Ask for any prayer requests. Ask if anyone would like to lead the group in prayer. Be prepared to say a prayer yourself, working in prayer requests. Use the Lord’s Prayer as the ending. A suggestion: “Dear God, Thank you for sending a baby who turned out to be the guiding shepherd of us all. Help us to follow where this good shepherd leads us. And help us to go tell everyone everywhere the good news of Jesus’ birth. (End with the Lord’s Prayer) Amen.”

Dig- Main Content and Reflection:
Ask:

  • What is a messenger’s job? (to deliver a message)
  • How many of you have a younger brother or sister?
  • Do you remember when your younger brother or sister was born?
  • Did you tell anyone about the birth of your brother/sister?
  • Did it feel good delivering that good news?
  • What is the good news about Jesus’ birth? (accept a few answers)


Say: Let’s go out to the Bible timeline mural and look at the pictures painted there. Let’s go see if we can see anything about good news.

Head out to the time line:
Remind students not to touch the art work.
Head towards the Creation portion of the time line.

Ask: Can anyone find one of the stories we covered since September? (Noah or Abraham & Sarah)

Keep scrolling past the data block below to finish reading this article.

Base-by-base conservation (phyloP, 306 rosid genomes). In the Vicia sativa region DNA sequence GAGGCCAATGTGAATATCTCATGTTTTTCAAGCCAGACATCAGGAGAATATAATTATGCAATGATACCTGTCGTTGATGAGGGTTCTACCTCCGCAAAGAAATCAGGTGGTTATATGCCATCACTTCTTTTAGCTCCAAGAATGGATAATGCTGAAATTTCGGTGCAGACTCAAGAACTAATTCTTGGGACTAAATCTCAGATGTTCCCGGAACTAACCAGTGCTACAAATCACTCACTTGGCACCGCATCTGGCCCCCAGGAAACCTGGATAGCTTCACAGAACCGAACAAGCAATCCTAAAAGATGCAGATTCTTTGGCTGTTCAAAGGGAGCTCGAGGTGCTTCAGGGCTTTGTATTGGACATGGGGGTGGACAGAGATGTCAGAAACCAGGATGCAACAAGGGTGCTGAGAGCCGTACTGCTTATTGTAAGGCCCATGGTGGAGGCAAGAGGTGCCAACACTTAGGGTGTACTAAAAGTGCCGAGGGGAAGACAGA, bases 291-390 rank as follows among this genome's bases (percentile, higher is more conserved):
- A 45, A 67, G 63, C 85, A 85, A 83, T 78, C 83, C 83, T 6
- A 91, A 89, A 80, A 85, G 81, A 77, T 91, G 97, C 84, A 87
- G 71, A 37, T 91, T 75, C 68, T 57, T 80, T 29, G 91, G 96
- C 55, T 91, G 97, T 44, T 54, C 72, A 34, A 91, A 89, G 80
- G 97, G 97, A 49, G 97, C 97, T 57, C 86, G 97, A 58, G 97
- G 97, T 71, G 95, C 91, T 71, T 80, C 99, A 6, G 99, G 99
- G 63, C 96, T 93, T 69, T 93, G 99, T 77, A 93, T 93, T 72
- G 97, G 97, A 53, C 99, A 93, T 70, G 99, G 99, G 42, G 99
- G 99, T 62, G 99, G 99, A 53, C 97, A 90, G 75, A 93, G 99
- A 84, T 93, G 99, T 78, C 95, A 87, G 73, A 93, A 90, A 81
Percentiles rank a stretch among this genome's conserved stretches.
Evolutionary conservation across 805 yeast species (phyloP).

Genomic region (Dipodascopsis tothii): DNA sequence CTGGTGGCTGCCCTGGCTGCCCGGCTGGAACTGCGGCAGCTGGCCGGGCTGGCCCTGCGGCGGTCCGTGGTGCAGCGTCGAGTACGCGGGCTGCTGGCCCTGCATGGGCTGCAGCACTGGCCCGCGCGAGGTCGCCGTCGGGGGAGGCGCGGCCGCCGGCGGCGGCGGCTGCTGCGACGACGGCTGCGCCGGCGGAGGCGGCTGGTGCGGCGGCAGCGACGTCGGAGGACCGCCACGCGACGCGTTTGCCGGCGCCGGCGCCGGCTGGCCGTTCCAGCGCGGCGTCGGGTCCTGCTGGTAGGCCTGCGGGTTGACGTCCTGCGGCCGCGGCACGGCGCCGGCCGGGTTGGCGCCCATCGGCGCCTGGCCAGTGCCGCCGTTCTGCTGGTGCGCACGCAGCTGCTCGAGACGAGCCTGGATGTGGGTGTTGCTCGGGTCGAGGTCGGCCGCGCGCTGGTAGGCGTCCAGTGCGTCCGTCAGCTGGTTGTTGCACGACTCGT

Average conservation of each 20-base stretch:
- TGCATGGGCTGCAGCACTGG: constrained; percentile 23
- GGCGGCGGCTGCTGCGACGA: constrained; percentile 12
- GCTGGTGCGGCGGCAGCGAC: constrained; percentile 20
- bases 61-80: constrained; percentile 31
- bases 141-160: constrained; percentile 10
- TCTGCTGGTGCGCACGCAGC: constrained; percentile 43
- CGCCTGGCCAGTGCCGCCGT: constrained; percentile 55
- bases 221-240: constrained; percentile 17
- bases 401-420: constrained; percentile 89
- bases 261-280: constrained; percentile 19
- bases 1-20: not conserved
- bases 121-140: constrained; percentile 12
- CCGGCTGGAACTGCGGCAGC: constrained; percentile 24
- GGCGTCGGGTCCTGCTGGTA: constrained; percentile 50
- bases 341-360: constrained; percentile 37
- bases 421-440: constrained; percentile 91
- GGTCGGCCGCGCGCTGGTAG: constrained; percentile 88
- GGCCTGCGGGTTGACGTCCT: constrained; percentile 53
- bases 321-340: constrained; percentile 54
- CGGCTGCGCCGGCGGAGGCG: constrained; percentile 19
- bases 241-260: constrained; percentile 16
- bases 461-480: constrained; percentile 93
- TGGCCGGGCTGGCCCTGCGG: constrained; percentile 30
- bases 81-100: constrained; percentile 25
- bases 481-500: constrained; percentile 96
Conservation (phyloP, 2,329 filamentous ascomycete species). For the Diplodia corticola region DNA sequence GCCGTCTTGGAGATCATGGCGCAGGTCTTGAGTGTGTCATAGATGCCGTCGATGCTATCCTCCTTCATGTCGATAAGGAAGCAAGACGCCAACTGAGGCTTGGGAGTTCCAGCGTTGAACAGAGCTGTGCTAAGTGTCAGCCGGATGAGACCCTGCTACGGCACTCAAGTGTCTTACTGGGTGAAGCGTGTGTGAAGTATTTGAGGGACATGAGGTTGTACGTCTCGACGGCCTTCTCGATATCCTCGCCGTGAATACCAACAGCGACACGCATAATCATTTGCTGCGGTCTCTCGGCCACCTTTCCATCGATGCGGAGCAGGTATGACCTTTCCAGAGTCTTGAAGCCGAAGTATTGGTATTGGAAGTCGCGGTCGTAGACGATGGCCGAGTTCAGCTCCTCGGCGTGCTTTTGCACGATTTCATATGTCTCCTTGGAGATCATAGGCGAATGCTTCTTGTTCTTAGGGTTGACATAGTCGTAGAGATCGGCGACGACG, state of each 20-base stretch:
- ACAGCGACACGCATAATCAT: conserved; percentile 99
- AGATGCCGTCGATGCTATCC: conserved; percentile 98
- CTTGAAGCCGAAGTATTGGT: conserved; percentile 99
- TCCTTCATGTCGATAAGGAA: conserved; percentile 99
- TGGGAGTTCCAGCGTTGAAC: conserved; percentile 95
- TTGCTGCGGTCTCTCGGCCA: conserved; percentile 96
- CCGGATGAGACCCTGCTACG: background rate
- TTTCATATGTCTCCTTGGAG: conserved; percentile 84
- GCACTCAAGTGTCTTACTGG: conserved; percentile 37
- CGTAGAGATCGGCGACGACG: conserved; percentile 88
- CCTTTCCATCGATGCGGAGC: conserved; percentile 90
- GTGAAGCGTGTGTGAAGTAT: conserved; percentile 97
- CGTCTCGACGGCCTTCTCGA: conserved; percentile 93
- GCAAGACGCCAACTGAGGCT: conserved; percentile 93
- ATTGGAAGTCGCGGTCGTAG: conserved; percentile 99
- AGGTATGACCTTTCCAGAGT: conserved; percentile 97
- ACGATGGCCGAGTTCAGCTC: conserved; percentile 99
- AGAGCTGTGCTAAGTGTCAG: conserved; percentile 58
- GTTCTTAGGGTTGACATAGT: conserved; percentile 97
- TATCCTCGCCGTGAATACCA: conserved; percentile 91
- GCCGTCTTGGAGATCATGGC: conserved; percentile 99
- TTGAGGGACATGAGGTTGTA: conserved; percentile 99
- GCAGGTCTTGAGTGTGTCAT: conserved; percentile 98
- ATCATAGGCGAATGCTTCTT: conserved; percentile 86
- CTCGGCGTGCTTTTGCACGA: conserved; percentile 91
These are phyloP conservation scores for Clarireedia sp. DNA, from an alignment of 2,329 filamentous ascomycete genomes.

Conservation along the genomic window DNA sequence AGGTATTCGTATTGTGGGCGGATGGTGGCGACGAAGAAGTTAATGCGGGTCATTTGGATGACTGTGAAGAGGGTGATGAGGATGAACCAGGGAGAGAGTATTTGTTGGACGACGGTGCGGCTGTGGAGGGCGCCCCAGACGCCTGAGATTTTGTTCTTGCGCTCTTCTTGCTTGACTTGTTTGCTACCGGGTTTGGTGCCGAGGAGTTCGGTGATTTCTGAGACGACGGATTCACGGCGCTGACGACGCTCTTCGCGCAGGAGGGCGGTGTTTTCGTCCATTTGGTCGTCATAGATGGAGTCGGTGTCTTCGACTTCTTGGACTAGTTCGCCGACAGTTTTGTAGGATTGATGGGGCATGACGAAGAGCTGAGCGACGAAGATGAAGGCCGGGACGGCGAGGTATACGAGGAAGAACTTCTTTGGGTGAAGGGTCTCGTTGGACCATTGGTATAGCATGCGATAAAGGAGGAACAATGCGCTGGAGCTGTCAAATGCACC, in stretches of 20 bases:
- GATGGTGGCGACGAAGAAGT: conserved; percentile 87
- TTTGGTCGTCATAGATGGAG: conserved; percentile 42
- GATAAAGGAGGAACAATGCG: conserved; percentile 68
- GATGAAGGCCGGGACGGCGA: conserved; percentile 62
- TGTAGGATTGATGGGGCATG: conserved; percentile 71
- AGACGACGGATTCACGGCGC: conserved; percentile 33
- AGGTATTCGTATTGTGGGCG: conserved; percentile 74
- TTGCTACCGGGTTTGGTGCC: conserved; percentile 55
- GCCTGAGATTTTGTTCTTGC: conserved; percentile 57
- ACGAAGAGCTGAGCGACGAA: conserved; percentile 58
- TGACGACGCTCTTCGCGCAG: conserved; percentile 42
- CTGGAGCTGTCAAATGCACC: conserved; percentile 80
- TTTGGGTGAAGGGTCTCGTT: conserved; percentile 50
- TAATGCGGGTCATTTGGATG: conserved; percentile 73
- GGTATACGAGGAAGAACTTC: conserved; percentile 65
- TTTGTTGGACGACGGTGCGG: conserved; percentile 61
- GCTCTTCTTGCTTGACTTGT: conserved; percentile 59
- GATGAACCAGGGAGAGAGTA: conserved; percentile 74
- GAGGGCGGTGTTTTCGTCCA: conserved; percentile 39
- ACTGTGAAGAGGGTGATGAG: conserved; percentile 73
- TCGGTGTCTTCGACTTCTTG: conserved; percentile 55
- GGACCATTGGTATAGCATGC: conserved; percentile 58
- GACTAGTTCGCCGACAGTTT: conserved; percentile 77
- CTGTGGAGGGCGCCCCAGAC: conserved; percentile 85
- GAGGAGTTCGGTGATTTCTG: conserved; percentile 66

Say: This is what we call a “time line.” It is a way of seeing events that happened as time has passed. There are thousands of years pictured here. We can see events are listed on the bottom of the wall along with the dates of their approximate happening. [Point this out.]

Ask: Where can we find God in these pictures?
[There are lots of answers – here’s a hint: look for the color of peachy-orange. See it, for example, in creation, in the proclamation of Isaiah’s words (“unto us a son is born…"), and see it in the time line bar during Jesus’ life. The artist purposely painted this color everywhere she saw God.]

Say: Recall how I’d said we should come out here to see if we could find any good news.

Ask: Isn’t it good news to see that God has been involved in our history since the creation of the earth?